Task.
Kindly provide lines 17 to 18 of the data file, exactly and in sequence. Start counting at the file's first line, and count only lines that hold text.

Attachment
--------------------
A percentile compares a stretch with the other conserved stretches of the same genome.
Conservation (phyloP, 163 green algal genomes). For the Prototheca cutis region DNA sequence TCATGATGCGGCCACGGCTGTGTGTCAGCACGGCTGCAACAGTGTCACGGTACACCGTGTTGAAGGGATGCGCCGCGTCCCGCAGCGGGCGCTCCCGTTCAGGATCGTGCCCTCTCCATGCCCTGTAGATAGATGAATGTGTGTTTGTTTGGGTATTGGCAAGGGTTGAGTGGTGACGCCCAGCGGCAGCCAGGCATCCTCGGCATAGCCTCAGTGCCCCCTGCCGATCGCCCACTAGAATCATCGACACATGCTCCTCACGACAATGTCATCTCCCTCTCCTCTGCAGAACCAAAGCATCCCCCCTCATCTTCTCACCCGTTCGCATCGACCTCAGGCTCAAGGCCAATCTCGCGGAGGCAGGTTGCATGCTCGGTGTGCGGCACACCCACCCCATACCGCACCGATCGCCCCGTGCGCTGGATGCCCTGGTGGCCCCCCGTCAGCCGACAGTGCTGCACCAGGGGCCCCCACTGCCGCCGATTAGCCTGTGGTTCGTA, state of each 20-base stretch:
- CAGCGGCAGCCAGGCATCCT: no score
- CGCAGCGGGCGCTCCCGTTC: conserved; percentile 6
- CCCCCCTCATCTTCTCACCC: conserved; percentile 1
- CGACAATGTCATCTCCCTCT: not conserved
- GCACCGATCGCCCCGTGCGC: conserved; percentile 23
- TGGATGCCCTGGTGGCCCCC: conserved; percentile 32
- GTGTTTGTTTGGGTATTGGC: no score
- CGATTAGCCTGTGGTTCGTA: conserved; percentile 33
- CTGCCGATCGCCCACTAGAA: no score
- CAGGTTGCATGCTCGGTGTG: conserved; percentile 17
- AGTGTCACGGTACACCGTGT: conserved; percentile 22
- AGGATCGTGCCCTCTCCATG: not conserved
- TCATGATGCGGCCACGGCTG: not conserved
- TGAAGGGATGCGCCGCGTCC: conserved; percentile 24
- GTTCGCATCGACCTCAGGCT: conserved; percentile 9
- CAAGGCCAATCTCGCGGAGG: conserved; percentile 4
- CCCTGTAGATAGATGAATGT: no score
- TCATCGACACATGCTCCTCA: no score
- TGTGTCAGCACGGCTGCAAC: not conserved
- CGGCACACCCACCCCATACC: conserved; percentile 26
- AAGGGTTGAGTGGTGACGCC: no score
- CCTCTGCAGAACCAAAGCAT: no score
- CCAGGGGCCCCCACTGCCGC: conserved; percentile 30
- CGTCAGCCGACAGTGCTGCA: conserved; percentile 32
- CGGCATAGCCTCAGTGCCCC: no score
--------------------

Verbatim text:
- GTTCGCATCGACCTCAGGCT: conserved; percentile 9
- CAAGGCCAATCTCGCGGAGG: conserved; percentile 4